He says, “I can remember that! You want a bowl of ice cream with strawberries.”

“I’d also like whipped cream. I’m certain you’ll forget that, so you’d better write it down!” she retorts.

Irritated, he says, “I don’t need to write it down, I can remember it! Leave me alone! Ice cream with strawberries and whipped cream — I got it, for goodness sake!” Then he grumbles into the kitchen.

After about 20 minutes the old man returns from the kitchen and hands his wife a plate of bacon and eggs.

She stares at the plate for a moment and says… “Where’s my toast?

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Morning Story and Dilbert

Vintage Dilbert
February 14, 2015

Does the statement, “Because we’ve always done it that way”… ring any bells?

The U.S. standard railroad gauge (the distance between the rails) is 4 feet, 8.5 inches. That’s an exceedingly odd number.

Why was that gauge used?

Because that’s the way they built them in England, and English expatriates built the US Railroads.

Why did the English build them like that?

Because the first rail lines were built by the same people who built the pre-railroad tramways, and that’s the gauge they used.

Why did they use that gauge then?

Because the people who built the tramways used the same jigs and tools that they used for building wagons, which used that wheel spacing.

Okay! Why did the wagons have that particular odd wheel spacing?

Well, if they tried to use any other spacing, the wagon wheels would break on some of the old, long distance roads in England, because that’s the spacing of the wheel ruts.

So who built those old rutted roads?

Imperial Rome built the first long distance roads in Europe (and England) for their legions. The roads have been used ever since.

And the ruts in the roads?

Roman war chariots formed the initial ruts, which everyone else had to match for fear of destroying their wagon wheels. Since the chariots were made for Imperial Rome, they were all alike in the matter of wheel spacing.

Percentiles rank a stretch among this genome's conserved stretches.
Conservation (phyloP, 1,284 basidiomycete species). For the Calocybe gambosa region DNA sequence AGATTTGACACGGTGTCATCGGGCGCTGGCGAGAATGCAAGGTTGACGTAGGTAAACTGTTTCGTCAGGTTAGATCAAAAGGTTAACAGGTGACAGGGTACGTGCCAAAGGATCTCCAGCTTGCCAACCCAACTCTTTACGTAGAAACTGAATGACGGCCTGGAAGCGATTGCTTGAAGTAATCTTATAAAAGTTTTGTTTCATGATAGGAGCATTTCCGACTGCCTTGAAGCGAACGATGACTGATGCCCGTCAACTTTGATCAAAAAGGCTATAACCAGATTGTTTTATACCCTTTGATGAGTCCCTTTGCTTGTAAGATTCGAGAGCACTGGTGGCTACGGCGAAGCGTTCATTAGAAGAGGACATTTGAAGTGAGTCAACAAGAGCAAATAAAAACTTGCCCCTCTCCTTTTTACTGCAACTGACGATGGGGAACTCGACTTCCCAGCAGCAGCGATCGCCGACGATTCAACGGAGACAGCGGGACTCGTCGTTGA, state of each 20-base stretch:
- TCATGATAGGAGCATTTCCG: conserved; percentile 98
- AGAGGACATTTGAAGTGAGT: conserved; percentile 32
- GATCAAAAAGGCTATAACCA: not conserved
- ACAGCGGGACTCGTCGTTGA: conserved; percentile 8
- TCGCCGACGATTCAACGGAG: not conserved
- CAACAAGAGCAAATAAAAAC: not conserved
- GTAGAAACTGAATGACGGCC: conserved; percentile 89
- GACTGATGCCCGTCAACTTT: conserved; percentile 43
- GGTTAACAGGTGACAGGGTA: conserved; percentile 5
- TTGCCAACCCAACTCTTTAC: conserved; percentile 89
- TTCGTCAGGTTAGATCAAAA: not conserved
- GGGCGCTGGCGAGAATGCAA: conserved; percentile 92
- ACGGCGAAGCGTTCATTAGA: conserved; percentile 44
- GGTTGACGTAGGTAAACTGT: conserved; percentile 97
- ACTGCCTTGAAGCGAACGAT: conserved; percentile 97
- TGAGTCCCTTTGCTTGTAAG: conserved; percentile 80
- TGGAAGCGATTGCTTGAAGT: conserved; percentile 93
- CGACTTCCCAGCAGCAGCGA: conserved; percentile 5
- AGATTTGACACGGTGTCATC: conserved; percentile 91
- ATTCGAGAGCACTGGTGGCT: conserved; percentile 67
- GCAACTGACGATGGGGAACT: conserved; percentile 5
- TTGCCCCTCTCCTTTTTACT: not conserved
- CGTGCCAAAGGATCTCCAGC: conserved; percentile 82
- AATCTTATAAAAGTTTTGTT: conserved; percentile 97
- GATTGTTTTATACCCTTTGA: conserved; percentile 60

The United States standard railroad gauge of 4 feet, 8.5 inches is derived from the original specifications for an Imperial Roman war chariot. And bureaucracies live forever.

So, the next time you are handed a spec and told we have always done it that way and wonder what horse’s ass came up with that, you may be exactly right, because the Imperial Roman war chariots were made just wide enough to accommodate the back ends of two war horses.

Now, here’s the twist to the story…

When you see a Space Shuttle sitting on its launch pad, there are two big booster rockets attached to the sides of the main fuel tank. These are solid rocket boosters, or SRBs. The SRBs are made by Thiokol at their factory in Utah. The engineers who designed the SRBs would have preferred to make them a bit fatter, but the SRBs had to be shipped by train from the factory to the launch site.

The railroad line from the factory happens to run through a tunnel in the mountains. The SRBs had to fit through that tunnel. The tunnel is slightly wider than the railroad track, and the railroad track, as you now know, is about as wide as two horses’ behinds.

So, a major Space Shuttle design feature of what is arguably the world’s most advanced transportation system was determined over two thousand years ago by the width of a horse’s tail.

And you thought being a horse’s tail wasn’t important.

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Morning Story and Dilbert

Vintage Dilbert
February 9, 2009

The local news station was interviewing an 80-year-old lady because she had just gotten married — for the fourth time.

The interviewer asked her questions about her life.  About what it felt like to be marrying again at 80.  Then about her new husband’s occupation.

“He’s a funeral director,” she answered.

“Interesting,” the newsman thought.  He then asked her if she wouldn’t mind telling him a little about her first three husbands and what they did for a living.

She paused for a few moments, needing time to reflect on all those years.

After a short time, a smile came to her face and she answered proudly, explaining that:
She’d first married a banker when she was in her early 20’s.
Then a circus ringmaster when in her 40’s.
Later on a preacher when in her 60’s.
And now, in her 80’s, a funeral director.

The interviewer looked at her, quite astonished, and asked why she had married four men with such diverse careers.

She smiled and explained…… “I married one for the money, two for the show, three to get ready, and four to go.”